If adopted, the new FDI framework is anticipated to significantly influence sectors such as solar and wind energy, electric vehicles, and semiconductor technology, particularly addressing concerns over foreign, notably Chinese, investments in these areas.

Anticipated response of Member States

The introduction of new FDI requirements may encounter resistance from Member States. To reach the desired level of harmonization, a majority of Member States will need to significantly overhaul their existing national screening frameworks. Additionally, some may view the enhanced screening obligations as an undue burden, potentially deterring investment. FDI screening is regarded by many Member States as a crucial aspect of their strategic autonomy, with some hesitant to cede greater control to the European Commission or other Member States, fearing a loss of national interest oversight. This reluctance could manifest in the invocation of Article 346 TFEU to safeguard their “national security sovereignty” against the Commission’s influence.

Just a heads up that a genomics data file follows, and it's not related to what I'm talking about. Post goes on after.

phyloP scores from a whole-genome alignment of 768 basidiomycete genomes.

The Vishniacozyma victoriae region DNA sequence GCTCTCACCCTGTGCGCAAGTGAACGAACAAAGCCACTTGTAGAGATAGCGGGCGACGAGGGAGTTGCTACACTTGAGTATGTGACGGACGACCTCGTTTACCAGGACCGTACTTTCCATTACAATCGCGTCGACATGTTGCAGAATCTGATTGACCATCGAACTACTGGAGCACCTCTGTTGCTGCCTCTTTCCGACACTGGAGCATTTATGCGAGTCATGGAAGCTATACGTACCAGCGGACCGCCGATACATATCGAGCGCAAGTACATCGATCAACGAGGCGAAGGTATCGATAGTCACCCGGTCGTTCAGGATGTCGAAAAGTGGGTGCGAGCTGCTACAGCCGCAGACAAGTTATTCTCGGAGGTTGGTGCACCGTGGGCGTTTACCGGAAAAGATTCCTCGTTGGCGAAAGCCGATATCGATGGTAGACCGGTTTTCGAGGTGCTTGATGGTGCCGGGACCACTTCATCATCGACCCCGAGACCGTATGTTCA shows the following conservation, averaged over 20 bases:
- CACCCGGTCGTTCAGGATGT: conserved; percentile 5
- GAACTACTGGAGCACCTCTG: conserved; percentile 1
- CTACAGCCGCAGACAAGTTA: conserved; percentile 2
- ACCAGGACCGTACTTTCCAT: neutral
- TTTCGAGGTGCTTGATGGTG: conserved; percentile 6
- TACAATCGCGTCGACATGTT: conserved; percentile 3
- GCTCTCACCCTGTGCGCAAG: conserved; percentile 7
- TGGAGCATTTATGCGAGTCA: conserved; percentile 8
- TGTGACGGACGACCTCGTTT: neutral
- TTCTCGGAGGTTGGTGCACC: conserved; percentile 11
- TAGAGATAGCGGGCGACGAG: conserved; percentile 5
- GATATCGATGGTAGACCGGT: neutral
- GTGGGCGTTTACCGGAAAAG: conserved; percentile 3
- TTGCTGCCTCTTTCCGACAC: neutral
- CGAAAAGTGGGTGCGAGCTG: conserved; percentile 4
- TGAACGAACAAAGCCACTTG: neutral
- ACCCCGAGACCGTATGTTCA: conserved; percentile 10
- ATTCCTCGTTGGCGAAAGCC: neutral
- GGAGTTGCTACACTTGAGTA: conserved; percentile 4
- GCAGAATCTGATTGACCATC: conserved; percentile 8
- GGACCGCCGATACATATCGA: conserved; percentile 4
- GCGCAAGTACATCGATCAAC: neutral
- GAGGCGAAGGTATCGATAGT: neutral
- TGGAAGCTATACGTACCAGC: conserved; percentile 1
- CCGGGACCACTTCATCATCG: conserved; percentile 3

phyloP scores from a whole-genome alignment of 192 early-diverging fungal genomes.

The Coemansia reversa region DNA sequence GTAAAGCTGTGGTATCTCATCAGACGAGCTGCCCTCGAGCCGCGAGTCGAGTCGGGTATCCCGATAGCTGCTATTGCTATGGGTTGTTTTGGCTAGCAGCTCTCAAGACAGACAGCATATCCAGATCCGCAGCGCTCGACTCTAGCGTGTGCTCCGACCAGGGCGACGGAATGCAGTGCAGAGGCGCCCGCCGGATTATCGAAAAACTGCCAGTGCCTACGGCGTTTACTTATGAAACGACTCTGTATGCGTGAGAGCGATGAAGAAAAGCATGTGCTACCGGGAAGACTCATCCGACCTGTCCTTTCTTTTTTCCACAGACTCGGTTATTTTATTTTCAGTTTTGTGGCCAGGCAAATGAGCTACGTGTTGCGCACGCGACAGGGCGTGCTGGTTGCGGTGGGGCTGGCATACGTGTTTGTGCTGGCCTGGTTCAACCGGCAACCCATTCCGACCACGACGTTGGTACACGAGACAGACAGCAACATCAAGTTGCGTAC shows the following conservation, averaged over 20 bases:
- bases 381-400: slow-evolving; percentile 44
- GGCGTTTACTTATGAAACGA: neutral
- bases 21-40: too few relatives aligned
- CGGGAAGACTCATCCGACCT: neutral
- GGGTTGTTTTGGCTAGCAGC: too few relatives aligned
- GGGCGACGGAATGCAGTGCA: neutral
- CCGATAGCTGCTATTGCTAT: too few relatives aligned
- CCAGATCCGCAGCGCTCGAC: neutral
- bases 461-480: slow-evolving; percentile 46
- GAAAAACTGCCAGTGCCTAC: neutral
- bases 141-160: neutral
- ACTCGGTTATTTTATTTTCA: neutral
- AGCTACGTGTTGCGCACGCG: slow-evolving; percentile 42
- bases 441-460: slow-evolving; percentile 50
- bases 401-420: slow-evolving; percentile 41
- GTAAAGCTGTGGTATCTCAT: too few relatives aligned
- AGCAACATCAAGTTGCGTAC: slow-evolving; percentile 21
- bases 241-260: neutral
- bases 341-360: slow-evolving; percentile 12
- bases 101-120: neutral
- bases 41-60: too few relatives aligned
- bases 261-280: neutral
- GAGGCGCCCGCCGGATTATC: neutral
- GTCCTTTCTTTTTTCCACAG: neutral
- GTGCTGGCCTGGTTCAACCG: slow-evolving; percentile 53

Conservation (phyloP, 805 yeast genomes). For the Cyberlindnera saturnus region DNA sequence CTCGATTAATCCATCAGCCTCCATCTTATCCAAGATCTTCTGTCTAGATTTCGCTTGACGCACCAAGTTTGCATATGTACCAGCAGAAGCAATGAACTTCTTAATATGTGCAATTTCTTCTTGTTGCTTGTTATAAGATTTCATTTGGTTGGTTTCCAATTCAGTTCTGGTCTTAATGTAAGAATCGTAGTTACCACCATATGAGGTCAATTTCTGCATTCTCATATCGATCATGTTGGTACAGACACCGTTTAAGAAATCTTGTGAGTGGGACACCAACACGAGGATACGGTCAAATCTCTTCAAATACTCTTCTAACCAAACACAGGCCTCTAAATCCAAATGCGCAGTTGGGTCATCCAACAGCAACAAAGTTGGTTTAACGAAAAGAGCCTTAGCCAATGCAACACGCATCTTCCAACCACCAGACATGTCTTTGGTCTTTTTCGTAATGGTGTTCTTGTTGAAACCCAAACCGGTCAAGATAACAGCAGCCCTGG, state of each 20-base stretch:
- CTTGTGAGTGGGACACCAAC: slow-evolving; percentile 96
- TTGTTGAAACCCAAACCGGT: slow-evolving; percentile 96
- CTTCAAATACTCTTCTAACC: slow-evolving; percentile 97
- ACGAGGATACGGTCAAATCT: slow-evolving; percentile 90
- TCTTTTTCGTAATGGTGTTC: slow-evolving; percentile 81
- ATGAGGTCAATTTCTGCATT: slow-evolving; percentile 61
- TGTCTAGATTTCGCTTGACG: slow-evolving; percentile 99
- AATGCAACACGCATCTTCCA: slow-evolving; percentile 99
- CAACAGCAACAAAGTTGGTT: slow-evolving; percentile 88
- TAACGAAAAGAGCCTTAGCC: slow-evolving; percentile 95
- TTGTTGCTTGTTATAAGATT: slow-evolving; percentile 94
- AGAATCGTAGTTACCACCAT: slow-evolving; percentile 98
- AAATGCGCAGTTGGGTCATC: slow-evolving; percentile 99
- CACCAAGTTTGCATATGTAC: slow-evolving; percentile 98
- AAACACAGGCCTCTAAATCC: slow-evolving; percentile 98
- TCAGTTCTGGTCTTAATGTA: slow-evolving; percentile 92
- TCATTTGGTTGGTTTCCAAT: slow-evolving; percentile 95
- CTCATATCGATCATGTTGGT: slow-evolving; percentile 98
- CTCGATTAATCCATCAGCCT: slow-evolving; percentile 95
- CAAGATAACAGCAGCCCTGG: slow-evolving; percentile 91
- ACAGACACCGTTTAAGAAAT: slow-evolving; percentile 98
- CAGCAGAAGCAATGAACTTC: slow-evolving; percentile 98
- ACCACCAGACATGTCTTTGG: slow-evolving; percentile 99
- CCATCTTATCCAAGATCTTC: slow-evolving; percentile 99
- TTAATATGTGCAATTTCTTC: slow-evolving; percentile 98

The response of Member States to these new mandates, particularly those that have only recently updated their screening mechanisms (like Ireland and Bulgaria) in alignment with the existing EU FDI Screening Regulation, remains uncertain due to the extensive reforms and resources required.

Next steps

The Commission’s proposal for a new FDI regulation will have to follow the ordinary legislative procedure, with scrutiny from both the European Parliament (EP) and the Council of the EU. The upcoming EP elections in June 2024, and the current focus of the Belgian Council Presidency to finalize ongoing legislative proposals before the end of its mandate will most certainly delay the legislative process. For now, the appointment of lead draftspersons and allocation of the proposal to the relevant committee is scheduled for September 2024 once the new Parliament is in place.

The new FDI regulation is currently expected to become effective in 2026. Once adopted, it will start applying 15 months after publication in the Official Journal of the EU to give Member States sufficient time to adapt their national screening mechanisms.